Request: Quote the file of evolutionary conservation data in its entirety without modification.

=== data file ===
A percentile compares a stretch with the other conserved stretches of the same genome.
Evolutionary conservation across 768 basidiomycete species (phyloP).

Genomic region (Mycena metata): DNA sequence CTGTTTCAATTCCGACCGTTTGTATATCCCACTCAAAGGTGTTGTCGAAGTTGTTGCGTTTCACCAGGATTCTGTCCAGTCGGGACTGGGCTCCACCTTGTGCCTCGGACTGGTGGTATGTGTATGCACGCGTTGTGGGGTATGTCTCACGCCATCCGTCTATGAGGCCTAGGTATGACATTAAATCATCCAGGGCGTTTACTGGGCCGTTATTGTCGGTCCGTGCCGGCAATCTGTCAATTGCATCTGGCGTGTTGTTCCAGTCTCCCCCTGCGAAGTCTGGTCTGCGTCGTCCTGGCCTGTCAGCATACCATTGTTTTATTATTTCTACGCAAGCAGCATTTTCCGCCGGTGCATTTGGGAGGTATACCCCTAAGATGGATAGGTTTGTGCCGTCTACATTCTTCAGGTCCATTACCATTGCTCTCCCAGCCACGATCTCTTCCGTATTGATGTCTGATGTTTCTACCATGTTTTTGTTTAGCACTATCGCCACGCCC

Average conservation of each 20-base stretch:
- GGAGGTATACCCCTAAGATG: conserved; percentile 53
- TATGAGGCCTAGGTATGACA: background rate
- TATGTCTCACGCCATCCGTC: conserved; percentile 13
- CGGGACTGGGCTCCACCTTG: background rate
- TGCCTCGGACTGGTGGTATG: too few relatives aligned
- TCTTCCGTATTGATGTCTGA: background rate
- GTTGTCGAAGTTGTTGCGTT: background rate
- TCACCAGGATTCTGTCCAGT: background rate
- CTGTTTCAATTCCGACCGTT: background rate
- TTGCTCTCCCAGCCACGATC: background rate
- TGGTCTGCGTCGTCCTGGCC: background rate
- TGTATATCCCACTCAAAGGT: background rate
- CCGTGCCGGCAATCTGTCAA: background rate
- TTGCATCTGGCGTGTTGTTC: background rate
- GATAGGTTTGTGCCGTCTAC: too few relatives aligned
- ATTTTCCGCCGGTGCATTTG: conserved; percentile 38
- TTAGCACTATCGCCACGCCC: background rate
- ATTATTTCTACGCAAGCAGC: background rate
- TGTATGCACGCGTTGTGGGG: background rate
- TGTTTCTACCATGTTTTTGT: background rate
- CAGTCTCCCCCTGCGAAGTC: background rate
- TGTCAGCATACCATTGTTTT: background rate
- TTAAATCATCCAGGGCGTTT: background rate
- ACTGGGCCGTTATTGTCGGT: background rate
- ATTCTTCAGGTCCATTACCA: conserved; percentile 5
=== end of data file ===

A percentile compares a stretch with the other conserved stretches of the same genome.
Evolutionary conservation across 768 basidiomycete species (phyloP).

Genomic region (Mycena metata): DNA sequence CTGTTTCAATTCCGACCGTTTGTATATCCCACTCAAAGGTGTTGTCGAAGTTGTTGCGTTTCACCAGGATTCTGTCCAGTCGGGACTGGGCTCCACCTTGTGCCTCGGACTGGTGGTATGTGTATGCACGCGTTGTGGGGTATGTCTCACGCCATCCGTCTATGAGGCCTAGGTATGACATTAAATCATCCAGGGCGTTTACTGGGCCGTTATTGTCGGTCCGTGCCGGCAATCTGTCAATTGCATCTGGCGTGTTGTTCCAGTCTCCCCCTGCGAAGTCTGGTCTGCGTCGTCCTGGCCTGTCAGCATACCATTGTTTTATTATTTCTACGCAAGCAGCATTTTCCGCCGGTGCATTTGGGAGGTATACCCCTAAGATGGATAGGTTTGTGCCGTCTACATTCTTCAGGTCCATTACCATTGCTCTCCCAGCCACGATCTCTTCCGTATTGATGTCTGATGTTTCTACCATGTTTTTGTTTAGCACTATCGCCACGCCC

Average conservation of each 20-base stretch:
- GGAGGTATACCCCTAAGATG: conserved; percentile 53
- TATGAGGCCTAGGTATGACA: background rate
- TATGTCTCACGCCATCCGTC: conserved; percentile 13
- CGGGACTGGGCTCCACCTTG: background rate
- TGCCTCGGACTGGTGGTATG: too few relatives aligned
- TCTTCCGTATTGATGTCTGA: background rate
- GTTGTCGAAGTTGTTGCGTT: background rate
- TCACCAGGATTCTGTCCAGT: background rate
- CTGTTTCAATTCCGACCGTT: background rate
- TTGCTCTCCCAGCCACGATC: background rate
- TGGTCTGCGTCGTCCTGGCC: background rate
- TGTATATCCCACTCAAAGGT: background rate
- CCGTGCCGGCAATCTGTCAA: background rate
- TTGCATCTGGCGTGTTGTTC: background rate
- GATAGGTTTGTGCCGTCTAC: too few relatives aligned
- ATTTTCCGCCGGTGCATTTG: conserved; percentile 38
- TTAGCACTATCGCCACGCCC: background rate
- ATTATTTCTACGCAAGCAGC: background rate
- TGTATGCACGCGTTGTGGGG: background rate
- TGTTTCTACCATGTTTTTGT: background rate
- CAGTCTCCCCCTGCGAAGTC: background rate
- TGTCAGCATACCATTGTTTT: background rate
- TTAAATCATCCAGGGCGTTT: background rate
- ACTGGGCCGTTATTGTCGGT: background rate
- ATTCTTCAGGTCCATTACCA: conserved; percentile 5